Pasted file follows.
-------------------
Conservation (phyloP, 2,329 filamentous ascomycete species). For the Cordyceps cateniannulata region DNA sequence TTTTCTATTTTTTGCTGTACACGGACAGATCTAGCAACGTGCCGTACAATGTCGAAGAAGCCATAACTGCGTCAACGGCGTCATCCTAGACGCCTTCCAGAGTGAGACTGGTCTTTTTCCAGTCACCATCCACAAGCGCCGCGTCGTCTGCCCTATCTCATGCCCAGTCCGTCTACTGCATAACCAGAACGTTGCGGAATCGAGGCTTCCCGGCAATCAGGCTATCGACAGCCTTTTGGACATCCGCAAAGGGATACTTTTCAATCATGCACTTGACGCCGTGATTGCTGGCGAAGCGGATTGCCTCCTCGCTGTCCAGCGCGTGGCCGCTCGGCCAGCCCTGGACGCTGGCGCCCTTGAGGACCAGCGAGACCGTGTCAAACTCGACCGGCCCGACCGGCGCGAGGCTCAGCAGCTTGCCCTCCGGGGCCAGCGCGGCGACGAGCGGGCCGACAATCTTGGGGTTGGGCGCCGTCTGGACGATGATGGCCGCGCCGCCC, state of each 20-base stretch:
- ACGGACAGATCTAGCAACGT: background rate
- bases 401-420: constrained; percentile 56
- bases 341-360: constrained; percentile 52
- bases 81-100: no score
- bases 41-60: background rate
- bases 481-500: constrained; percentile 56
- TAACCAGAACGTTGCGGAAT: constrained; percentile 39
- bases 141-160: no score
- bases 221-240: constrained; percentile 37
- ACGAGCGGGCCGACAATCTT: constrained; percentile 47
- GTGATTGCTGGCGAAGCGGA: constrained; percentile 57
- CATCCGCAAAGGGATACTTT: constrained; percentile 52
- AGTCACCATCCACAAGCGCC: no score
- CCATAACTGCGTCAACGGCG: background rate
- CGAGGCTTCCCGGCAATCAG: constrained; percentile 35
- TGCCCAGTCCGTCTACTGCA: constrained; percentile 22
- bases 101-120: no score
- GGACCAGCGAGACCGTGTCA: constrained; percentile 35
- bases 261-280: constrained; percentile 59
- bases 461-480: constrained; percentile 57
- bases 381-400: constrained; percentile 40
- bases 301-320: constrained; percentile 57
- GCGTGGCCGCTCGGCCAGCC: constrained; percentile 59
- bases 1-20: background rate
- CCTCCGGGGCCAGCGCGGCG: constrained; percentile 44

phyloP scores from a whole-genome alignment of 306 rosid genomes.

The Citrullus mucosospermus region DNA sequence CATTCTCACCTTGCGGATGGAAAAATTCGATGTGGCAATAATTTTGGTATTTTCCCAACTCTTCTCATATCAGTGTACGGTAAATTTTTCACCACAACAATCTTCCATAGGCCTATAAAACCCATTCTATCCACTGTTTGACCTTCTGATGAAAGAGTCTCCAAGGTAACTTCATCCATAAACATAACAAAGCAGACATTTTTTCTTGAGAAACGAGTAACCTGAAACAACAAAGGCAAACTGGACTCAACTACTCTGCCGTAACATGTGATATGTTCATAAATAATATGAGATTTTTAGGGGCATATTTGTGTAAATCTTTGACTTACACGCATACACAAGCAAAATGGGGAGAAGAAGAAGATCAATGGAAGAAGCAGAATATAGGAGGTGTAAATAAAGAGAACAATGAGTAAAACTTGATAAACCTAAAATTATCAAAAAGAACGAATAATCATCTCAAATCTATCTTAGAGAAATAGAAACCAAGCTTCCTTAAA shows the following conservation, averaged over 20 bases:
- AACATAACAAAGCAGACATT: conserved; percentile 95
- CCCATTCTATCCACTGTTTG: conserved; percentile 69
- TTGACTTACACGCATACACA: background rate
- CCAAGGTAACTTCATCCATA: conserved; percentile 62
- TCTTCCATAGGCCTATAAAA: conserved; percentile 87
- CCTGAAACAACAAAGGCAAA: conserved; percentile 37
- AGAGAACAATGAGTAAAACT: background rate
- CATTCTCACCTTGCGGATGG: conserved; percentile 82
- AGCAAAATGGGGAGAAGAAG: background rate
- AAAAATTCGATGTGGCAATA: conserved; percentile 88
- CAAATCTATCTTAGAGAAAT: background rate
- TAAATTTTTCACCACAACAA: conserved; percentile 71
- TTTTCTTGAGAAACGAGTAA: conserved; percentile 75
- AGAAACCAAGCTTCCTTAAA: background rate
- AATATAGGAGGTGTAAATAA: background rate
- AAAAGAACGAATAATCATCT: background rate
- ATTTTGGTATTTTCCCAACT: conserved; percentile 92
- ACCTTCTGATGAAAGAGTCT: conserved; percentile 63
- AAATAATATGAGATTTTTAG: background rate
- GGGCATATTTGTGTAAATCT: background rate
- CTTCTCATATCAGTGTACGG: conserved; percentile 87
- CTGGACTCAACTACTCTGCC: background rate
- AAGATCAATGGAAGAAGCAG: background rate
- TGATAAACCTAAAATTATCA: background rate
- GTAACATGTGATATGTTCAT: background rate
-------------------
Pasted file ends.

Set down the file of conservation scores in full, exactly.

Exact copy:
Conservation (phyloP, 2,329 filamentous ascomycete species). For the Cordyceps cateniannulata region DNA sequence TTTTCTATTTTTTGCTGTACACGGACAGATCTAGCAACGTGCCGTACAATGTCGAAGAAGCCATAACTGCGTCAACGGCGTCATCCTAGACGCCTTCCAGAGTGAGACTGGTCTTTTTCCAGTCACCATCCACAAGCGCCGCGTCGTCTGCCCTATCTCATGCCCAGTCCGTCTACTGCATAACCAGAACGTTGCGGAATCGAGGCTTCCCGGCAATCAGGCTATCGACAGCCTTTTGGACATCCGCAAAGGGATACTTTTCAATCATGCACTTGACGCCGTGATTGCTGGCGAAGCGGATTGCCTCCTCGCTGTCCAGCGCGTGGCCGCTCGGCCAGCCCTGGACGCTGGCGCCCTTGAGGACCAGCGAGACCGTGTCAAACTCGACCGGCCCGACCGGCGCGAGGCTCAGCAGCTTGCCCTCCGGGGCCAGCGCGGCGACGAGCGGGCCGACAATCTTGGGGTTGGGCGCCGTCTGGACGATGATGGCCGCGCCGCCC, state of each 20-base stretch:
- ACGGACAGATCTAGCAACGT: background rate
- bases 401-420: constrained; percentile 56
- bases 341-360: constrained; percentile 52
- bases 81-100: no score
- bases 41-60: background rate
- bases 481-500: constrained; percentile 56
- TAACCAGAACGTTGCGGAAT: constrained; percentile 39
- bases 141-160: no score
- bases 221-240: constrained; percentile 37
- ACGAGCGGGCCGACAATCTT: constrained; percentile 47
- GTGATTGCTGGCGAAGCGGA: constrained; percentile 57
- CATCCGCAAAGGGATACTTT: constrained; percentile 52
- AGTCACCATCCACAAGCGCC: no score
- CCATAACTGCGTCAACGGCG: background rate
- CGAGGCTTCCCGGCAATCAG: constrained; percentile 35
- TGCCCAGTCCGTCTACTGCA: constrained; percentile 22
- bases 101-120: no score
- GGACCAGCGAGACCGTGTCA: constrained; percentile 35
- bases 261-280: constrained; percentile 59
- bases 461-480: constrained; percentile 57
- bases 381-400: constrained; percentile 40
- bases 301-320: constrained; percentile 57
- GCGTGGCCGCTCGGCCAGCC: constrained; percentile 59
- bases 1-20: background rate
- CCTCCGGGGCCAGCGCGGCG: constrained; percentile 44

phyloP scores from a whole-genome alignment of 306 rosid genomes.

The Citrullus mucosospermus region DNA sequence CATTCTCACCTTGCGGATGGAAAAATTCGATGTGGCAATAATTTTGGTATTTTCCCAACTCTTCTCATATCAGTGTACGGTAAATTTTTCACCACAACAATCTTCCATAGGCCTATAAAACCCATTCTATCCACTGTTTGACCTTCTGATGAAAGAGTCTCCAAGGTAACTTCATCCATAAACATAACAAAGCAGACATTTTTTCTTGAGAAACGAGTAACCTGAAACAACAAAGGCAAACTGGACTCAACTACTCTGCCGTAACATGTGATATGTTCATAAATAATATGAGATTTTTAGGGGCATATTTGTGTAAATCTTTGACTTACACGCATACACAAGCAAAATGGGGAGAAGAAGAAGATCAATGGAAGAAGCAGAATATAGGAGGTGTAAATAAAGAGAACAATGAGTAAAACTTGATAAACCTAAAATTATCAAAAAGAACGAATAATCATCTCAAATCTATCTTAGAGAAATAGAAACCAAGCTTCCTTAAA shows the following conservation, averaged over 20 bases:
- AACATAACAAAGCAGACATT: conserved; percentile 95
- CCCATTCTATCCACTGTTTG: conserved; percentile 69
- TTGACTTACACGCATACACA: background rate
- CCAAGGTAACTTCATCCATA: conserved; percentile 62
- TCTTCCATAGGCCTATAAAA: conserved; percentile 87
- CCTGAAACAACAAAGGCAAA: conserved; percentile 37
- AGAGAACAATGAGTAAAACT: background rate
- CATTCTCACCTTGCGGATGG: conserved; percentile 82
- AGCAAAATGGGGAGAAGAAG: background rate
- AAAAATTCGATGTGGCAATA: conserved; percentile 88
- CAAATCTATCTTAGAGAAAT: background rate
- TAAATTTTTCACCACAACAA: conserved; percentile 71
- TTTTCTTGAGAAACGAGTAA: conserved; percentile 75
- AGAAACCAAGCTTCCTTAAA: background rate
- AATATAGGAGGTGTAAATAA: background rate
- AAAAGAACGAATAATCATCT: background rate
- ATTTTGGTATTTTCCCAACT: conserved; percentile 92
- ACCTTCTGATGAAAGAGTCT: conserved; percentile 63
- AAATAATATGAGATTTTTAG: background rate
- GGGCATATTTGTGTAAATCT: background rate
- CTTCTCATATCAGTGTACGG: conserved; percentile 87
- CTGGACTCAACTACTCTGCC: background rate
- AAGATCAATGGAAGAAGCAG: background rate
- TGATAAACCTAAAATTATCA: background rate
- GTAACATGTGATATGTTCAT: background rate